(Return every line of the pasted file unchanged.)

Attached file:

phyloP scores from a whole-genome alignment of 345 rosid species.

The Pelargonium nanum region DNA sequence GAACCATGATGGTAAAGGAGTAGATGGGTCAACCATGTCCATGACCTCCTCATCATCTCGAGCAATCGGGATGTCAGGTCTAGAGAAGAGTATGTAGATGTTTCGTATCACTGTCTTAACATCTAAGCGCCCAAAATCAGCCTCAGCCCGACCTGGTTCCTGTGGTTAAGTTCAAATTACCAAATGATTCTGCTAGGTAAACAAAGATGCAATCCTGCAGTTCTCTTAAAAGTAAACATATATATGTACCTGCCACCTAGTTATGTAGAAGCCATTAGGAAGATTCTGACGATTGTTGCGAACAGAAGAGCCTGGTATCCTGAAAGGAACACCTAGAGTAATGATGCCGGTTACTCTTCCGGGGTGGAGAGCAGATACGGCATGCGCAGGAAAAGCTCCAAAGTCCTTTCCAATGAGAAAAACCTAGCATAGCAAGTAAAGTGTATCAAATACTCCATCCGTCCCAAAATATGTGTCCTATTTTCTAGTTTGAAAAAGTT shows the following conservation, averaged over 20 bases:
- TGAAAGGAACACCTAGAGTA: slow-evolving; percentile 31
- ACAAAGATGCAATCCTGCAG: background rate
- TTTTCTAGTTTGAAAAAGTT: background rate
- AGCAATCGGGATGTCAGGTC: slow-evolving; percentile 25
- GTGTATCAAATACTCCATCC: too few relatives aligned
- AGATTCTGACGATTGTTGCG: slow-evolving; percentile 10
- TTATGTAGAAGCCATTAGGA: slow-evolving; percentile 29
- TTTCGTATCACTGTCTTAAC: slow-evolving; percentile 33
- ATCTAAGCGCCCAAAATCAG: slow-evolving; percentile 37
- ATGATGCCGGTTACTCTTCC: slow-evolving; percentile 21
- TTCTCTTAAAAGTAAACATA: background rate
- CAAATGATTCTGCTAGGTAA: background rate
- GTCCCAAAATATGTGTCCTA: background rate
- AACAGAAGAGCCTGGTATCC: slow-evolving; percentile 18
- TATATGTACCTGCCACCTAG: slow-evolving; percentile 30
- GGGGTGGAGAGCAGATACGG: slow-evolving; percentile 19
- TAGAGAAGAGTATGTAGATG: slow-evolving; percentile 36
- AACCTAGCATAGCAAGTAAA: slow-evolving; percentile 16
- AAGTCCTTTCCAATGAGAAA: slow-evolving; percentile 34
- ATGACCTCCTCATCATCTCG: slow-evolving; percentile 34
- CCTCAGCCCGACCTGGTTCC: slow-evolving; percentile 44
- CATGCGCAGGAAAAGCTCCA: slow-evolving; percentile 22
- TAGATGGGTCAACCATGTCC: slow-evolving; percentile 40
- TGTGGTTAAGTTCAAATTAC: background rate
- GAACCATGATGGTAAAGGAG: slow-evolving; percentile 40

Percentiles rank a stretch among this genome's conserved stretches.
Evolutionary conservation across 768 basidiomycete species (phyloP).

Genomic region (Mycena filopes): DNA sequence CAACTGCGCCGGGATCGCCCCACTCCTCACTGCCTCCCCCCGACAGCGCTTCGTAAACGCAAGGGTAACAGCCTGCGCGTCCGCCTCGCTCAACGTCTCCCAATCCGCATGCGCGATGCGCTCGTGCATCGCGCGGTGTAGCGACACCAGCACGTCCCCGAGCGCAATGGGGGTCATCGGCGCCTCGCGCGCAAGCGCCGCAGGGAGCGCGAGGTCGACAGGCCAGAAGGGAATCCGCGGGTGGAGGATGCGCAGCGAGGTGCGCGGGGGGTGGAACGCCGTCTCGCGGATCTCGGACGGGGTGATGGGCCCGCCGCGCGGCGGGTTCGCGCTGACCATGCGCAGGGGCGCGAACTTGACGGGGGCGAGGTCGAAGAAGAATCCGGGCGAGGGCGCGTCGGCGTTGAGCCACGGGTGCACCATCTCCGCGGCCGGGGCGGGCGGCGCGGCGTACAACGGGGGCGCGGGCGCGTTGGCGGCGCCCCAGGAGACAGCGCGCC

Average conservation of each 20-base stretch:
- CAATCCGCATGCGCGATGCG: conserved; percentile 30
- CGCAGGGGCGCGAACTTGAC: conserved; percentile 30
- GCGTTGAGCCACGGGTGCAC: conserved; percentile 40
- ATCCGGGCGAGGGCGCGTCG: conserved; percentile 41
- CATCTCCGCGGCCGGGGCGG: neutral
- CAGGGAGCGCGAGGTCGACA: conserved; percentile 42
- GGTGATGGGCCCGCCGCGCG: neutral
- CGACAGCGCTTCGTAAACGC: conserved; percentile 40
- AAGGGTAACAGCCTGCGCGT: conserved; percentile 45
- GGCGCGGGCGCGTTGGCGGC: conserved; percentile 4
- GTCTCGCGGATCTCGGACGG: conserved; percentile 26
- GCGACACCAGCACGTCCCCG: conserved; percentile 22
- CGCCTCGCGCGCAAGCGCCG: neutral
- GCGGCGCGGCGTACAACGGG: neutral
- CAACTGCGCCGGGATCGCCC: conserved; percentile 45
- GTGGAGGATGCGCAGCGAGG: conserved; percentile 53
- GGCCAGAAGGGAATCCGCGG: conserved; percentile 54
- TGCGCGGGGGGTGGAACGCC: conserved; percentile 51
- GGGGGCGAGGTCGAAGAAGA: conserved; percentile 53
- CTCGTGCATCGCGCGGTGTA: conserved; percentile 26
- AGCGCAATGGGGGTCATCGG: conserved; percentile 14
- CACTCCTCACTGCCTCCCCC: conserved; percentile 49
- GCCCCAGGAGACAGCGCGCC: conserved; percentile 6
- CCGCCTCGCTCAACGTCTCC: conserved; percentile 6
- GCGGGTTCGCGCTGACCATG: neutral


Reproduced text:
phyloP scores from a whole-genome alignment of 345 rosid species.

The Pelargonium nanum region DNA sequence GAACCATGATGGTAAAGGAGTAGATGGGTCAACCATGTCCATGACCTCCTCATCATCTCGAGCAATCGGGATGTCAGGTCTAGAGAAGAGTATGTAGATGTTTCGTATCACTGTCTTAACATCTAAGCGCCCAAAATCAGCCTCAGCCCGACCTGGTTCCTGTGGTTAAGTTCAAATTACCAAATGATTCTGCTAGGTAAACAAAGATGCAATCCTGCAGTTCTCTTAAAAGTAAACATATATATGTACCTGCCACCTAGTTATGTAGAAGCCATTAGGAAGATTCTGACGATTGTTGCGAACAGAAGAGCCTGGTATCCTGAAAGGAACACCTAGAGTAATGATGCCGGTTACTCTTCCGGGGTGGAGAGCAGATACGGCATGCGCAGGAAAAGCTCCAAAGTCCTTTCCAATGAGAAAAACCTAGCATAGCAAGTAAAGTGTATCAAATACTCCATCCGTCCCAAAATATGTGTCCTATTTTCTAGTTTGAAAAAGTT shows the following conservation, averaged over 20 bases:
- TGAAAGGAACACCTAGAGTA: slow-evolving; percentile 31
- ACAAAGATGCAATCCTGCAG: background rate
- TTTTCTAGTTTGAAAAAGTT: background rate
- AGCAATCGGGATGTCAGGTC: slow-evolving; percentile 25
- GTGTATCAAATACTCCATCC: too few relatives aligned
- AGATTCTGACGATTGTTGCG: slow-evolving; percentile 10
- TTATGTAGAAGCCATTAGGA: slow-evolving; percentile 29
- TTTCGTATCACTGTCTTAAC: slow-evolving; percentile 33
- ATCTAAGCGCCCAAAATCAG: slow-evolving; percentile 37
- ATGATGCCGGTTACTCTTCC: slow-evolving; percentile 21
- TTCTCTTAAAAGTAAACATA: background rate
- CAAATGATTCTGCTAGGTAA: background rate
- GTCCCAAAATATGTGTCCTA: background rate
- AACAGAAGAGCCTGGTATCC: slow-evolving; percentile 18
- TATATGTACCTGCCACCTAG: slow-evolving; percentile 30
- GGGGTGGAGAGCAGATACGG: slow-evolving; percentile 19
- TAGAGAAGAGTATGTAGATG: slow-evolving; percentile 36
- AACCTAGCATAGCAAGTAAA: slow-evolving; percentile 16
- AAGTCCTTTCCAATGAGAAA: slow-evolving; percentile 34
- ATGACCTCCTCATCATCTCG: slow-evolving; percentile 34
- CCTCAGCCCGACCTGGTTCC: slow-evolving; percentile 44
- CATGCGCAGGAAAAGCTCCA: slow-evolving; percentile 22
- TAGATGGGTCAACCATGTCC: slow-evolving; percentile 40
- TGTGGTTAAGTTCAAATTAC: background rate
- GAACCATGATGGTAAAGGAG: slow-evolving; percentile 40

Percentiles rank a stretch among this genome's conserved stretches.
Evolutionary conservation across 768 basidiomycete species (phyloP).

Genomic region (Mycena filopes): DNA sequence CAACTGCGCCGGGATCGCCCCACTCCTCACTGCCTCCCCCCGACAGCGCTTCGTAAACGCAAGGGTAACAGCCTGCGCGTCCGCCTCGCTCAACGTCTCCCAATCCGCATGCGCGATGCGCTCGTGCATCGCGCGGTGTAGCGACACCAGCACGTCCCCGAGCGCAATGGGGGTCATCGGCGCCTCGCGCGCAAGCGCCGCAGGGAGCGCGAGGTCGACAGGCCAGAAGGGAATCCGCGGGTGGAGGATGCGCAGCGAGGTGCGCGGGGGGTGGAACGCCGTCTCGCGGATCTCGGACGGGGTGATGGGCCCGCCGCGCGGCGGGTTCGCGCTGACCATGCGCAGGGGCGCGAACTTGACGGGGGCGAGGTCGAAGAAGAATCCGGGCGAGGGCGCGTCGGCGTTGAGCCACGGGTGCACCATCTCCGCGGCCGGGGCGGGCGGCGCGGCGTACAACGGGGGCGCGGGCGCGTTGGCGGCGCCCCAGGAGACAGCGCGCC

Average conservation of each 20-base stretch:
- CAATCCGCATGCGCGATGCG: conserved; percentile 30
- CGCAGGGGCGCGAACTTGAC: conserved; percentile 30
- GCGTTGAGCCACGGGTGCAC: conserved; percentile 40
- ATCCGGGCGAGGGCGCGTCG: conserved; percentile 41
- CATCTCCGCGGCCGGGGCGG: neutral
- CAGGGAGCGCGAGGTCGACA: conserved; percentile 42
- GGTGATGGGCCCGCCGCGCG: neutral
- CGACAGCGCTTCGTAAACGC: conserved; percentile 40
- AAGGGTAACAGCCTGCGCGT: conserved; percentile 45
- GGCGCGGGCGCGTTGGCGGC: conserved; percentile 4
- GTCTCGCGGATCTCGGACGG: conserved; percentile 26
- GCGACACCAGCACGTCCCCG: conserved; percentile 22
- CGCCTCGCGCGCAAGCGCCG: neutral
- GCGGCGCGGCGTACAACGGG: neutral
- CAACTGCGCCGGGATCGCCC: conserved; percentile 45
- GTGGAGGATGCGCAGCGAGG: conserved; percentile 53
- GGCCAGAAGGGAATCCGCGG: conserved; percentile 54
- TGCGCGGGGGGTGGAACGCC: conserved; percentile 51
- GGGGGCGAGGTCGAAGAAGA: conserved; percentile 53
- CTCGTGCATCGCGCGGTGTA: conserved; percentile 26
- AGCGCAATGGGGGTCATCGG: conserved; percentile 14
- CACTCCTCACTGCCTCCCCC: conserved; percentile 49
- GCCCCAGGAGACAGCGCGCC: conserved; percentile 6
- CCGCCTCGCTCAACGTCTCC: conserved; percentile 6
- GCGGGTTCGCGCTGACCATG: neutral